Licences have been awarded to develop nine massive new offshore wind farms which could - if fully exploited - deliver as much as two per cent of the UK's present day energy requirements.
Developers have been encouraged to move ahead with expensive offshore wind projects by the government's promise to double the Renewables Obligation Certificate (ROC) quota for offshore wind projects agreed by 2015. Under the ROC scheme a windfarm operator makes a lot of extra money on top of revenue gained by selling electricity, and the cost of this is added to consumer bills.
Wind-industry spokesmen welcomed the licence issues, but said that still more government incentives and assistance would be required if any of the work of building the possible turbine farms was to come to Britain.
The Crown Estate, the arm of government which owns British seabed rights (and many other things) announced the licence awards on Friday.
"The Crown Estate will continue to play an active role working closely with our new partners to deliver their offer of 32 gigawatts – which equates to a quarter of the UK’s electricity needs," said Roger Bright, Crown Estate chief.
"The offshore wind industry is at the heart of the UK economy’s shift to low carbon and could... support up to 70,000 jobs by 2020," added Prime Minister Gordon Brown. "This announcement will make a significant and practical contribution to reducing our CO2 emissions."
According to the CIA, annual British electricity consumption stands at 345,800 gigawatt-hours. Should the full 32 gigawatts of windfarm capacity appear, they could be expected to run at an average load factor of 0.3 or a little better, putting out 84,100 gigawatt-hours over time: as Mr Bright says, about a quarter of present-day electricity consumption.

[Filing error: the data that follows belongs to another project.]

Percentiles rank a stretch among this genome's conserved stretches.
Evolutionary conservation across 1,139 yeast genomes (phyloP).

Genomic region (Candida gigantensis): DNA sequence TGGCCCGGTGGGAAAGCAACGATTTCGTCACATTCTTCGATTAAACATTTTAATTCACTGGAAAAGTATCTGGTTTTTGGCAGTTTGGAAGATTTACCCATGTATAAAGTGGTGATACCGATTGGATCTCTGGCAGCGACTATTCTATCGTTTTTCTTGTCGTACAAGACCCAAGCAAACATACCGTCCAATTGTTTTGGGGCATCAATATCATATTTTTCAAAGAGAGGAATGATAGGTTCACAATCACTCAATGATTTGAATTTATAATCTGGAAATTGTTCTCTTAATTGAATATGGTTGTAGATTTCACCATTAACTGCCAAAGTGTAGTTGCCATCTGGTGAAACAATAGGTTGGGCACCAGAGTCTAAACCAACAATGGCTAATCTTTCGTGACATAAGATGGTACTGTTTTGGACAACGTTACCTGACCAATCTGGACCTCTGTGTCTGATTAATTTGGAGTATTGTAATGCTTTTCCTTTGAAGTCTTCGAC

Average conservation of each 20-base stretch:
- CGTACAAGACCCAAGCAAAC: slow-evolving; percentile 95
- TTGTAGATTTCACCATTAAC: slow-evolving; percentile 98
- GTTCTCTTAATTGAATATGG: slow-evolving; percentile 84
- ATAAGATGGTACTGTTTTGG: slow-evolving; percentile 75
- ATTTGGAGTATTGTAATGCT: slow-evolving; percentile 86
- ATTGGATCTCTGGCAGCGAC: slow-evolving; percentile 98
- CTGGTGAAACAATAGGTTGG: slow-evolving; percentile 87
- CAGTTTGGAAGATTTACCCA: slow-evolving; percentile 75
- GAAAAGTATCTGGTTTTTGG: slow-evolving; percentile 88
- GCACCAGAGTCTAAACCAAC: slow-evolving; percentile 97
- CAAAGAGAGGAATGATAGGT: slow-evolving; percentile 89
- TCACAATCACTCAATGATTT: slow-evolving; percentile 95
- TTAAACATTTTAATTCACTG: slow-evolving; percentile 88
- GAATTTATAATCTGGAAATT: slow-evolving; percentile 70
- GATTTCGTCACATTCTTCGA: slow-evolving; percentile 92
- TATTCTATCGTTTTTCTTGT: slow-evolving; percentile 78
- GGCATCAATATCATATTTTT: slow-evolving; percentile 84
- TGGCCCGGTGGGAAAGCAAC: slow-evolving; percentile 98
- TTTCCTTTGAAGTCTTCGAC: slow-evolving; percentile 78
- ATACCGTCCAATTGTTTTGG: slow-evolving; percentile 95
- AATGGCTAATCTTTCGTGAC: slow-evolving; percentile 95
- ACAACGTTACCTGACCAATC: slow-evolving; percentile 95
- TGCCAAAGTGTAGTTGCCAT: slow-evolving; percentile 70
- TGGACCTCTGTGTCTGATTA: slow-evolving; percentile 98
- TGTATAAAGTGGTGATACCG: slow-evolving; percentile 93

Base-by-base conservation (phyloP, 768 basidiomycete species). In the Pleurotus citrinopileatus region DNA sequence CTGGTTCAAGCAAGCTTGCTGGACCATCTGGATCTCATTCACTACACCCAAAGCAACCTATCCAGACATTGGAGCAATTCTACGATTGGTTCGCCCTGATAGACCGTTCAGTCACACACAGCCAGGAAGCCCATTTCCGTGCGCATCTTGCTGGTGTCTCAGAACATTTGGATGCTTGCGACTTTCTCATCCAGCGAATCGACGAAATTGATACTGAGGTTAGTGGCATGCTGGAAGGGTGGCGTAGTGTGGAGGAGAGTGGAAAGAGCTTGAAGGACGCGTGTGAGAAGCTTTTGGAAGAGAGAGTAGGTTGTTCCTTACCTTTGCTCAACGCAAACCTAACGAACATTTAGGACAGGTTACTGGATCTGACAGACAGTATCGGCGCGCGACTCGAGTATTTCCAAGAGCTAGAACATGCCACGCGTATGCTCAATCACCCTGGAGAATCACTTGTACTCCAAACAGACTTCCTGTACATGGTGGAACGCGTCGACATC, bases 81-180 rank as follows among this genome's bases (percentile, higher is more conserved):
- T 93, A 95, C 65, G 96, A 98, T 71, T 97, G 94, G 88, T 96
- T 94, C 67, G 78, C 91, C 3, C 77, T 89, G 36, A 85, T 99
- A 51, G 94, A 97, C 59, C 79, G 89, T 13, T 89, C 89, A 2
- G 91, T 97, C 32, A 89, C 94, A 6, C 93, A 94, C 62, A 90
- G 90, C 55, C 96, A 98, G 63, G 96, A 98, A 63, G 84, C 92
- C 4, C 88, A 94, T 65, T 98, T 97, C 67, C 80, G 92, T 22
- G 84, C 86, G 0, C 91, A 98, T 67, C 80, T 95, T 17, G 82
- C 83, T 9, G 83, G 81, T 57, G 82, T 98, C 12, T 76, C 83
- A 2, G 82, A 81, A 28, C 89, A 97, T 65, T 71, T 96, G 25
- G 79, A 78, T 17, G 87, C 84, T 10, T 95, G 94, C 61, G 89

However, just nine per cent of British energy is today supplied in the form of electricity - the rest is used mainly as fossil fuels such as gas, petrol, oil etc - so the new wind farms would in fact supply about two per cent of our national energy requirements assuming full development and no growth in consumption between now and completion of the projects. Emissions cuts would be of similar magnitude.
Investors believe that the windfarms can pay their way, as the government has stated that any offshore project agreed by the end of 2014 will be issued two ROCs for every megawatt-hour it produces, rather than 1.5 as is normal for offshore farms or just one for onshore facilities. Anyone supplying electricity in the UK must get hold of ROCs equal to 9.1 per cent of the juice supplied at present or pay a "buy out" fine, and this percentage will climb to 15.4 as of 2015.
The end effect of this is to make all electricity more expensive, so covering the greater cost of producing some of it in windfarms.